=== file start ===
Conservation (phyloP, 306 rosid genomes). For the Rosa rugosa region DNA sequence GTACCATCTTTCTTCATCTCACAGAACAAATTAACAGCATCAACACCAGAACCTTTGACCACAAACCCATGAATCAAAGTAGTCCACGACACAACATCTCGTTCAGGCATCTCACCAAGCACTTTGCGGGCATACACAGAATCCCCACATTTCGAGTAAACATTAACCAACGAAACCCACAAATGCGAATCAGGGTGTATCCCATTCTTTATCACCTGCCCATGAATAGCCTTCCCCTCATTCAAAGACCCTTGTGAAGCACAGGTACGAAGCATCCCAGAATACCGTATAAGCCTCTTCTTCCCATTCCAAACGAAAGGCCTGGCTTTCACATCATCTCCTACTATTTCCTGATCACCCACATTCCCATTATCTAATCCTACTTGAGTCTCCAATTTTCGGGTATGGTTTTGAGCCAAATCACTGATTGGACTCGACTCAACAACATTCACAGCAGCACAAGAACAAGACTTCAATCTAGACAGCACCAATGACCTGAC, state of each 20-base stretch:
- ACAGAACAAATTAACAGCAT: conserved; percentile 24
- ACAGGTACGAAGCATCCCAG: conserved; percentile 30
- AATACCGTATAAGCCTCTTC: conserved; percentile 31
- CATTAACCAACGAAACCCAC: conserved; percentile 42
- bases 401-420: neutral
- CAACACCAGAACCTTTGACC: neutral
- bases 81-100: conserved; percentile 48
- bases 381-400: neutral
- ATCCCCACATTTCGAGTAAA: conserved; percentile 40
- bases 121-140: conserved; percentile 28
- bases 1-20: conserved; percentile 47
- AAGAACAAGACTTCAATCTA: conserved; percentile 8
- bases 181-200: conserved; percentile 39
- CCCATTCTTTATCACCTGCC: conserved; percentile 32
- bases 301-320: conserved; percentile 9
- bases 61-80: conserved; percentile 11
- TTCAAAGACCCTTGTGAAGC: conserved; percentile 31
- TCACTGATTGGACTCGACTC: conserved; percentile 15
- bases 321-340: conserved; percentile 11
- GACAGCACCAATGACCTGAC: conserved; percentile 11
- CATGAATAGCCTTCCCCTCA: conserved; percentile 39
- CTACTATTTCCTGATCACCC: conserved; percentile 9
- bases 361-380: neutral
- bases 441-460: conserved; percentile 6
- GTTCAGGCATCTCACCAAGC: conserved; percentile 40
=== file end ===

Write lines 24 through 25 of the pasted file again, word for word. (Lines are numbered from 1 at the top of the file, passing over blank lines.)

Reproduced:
- bases 361-380: neutral
- bases 441-460: conserved; percentile 6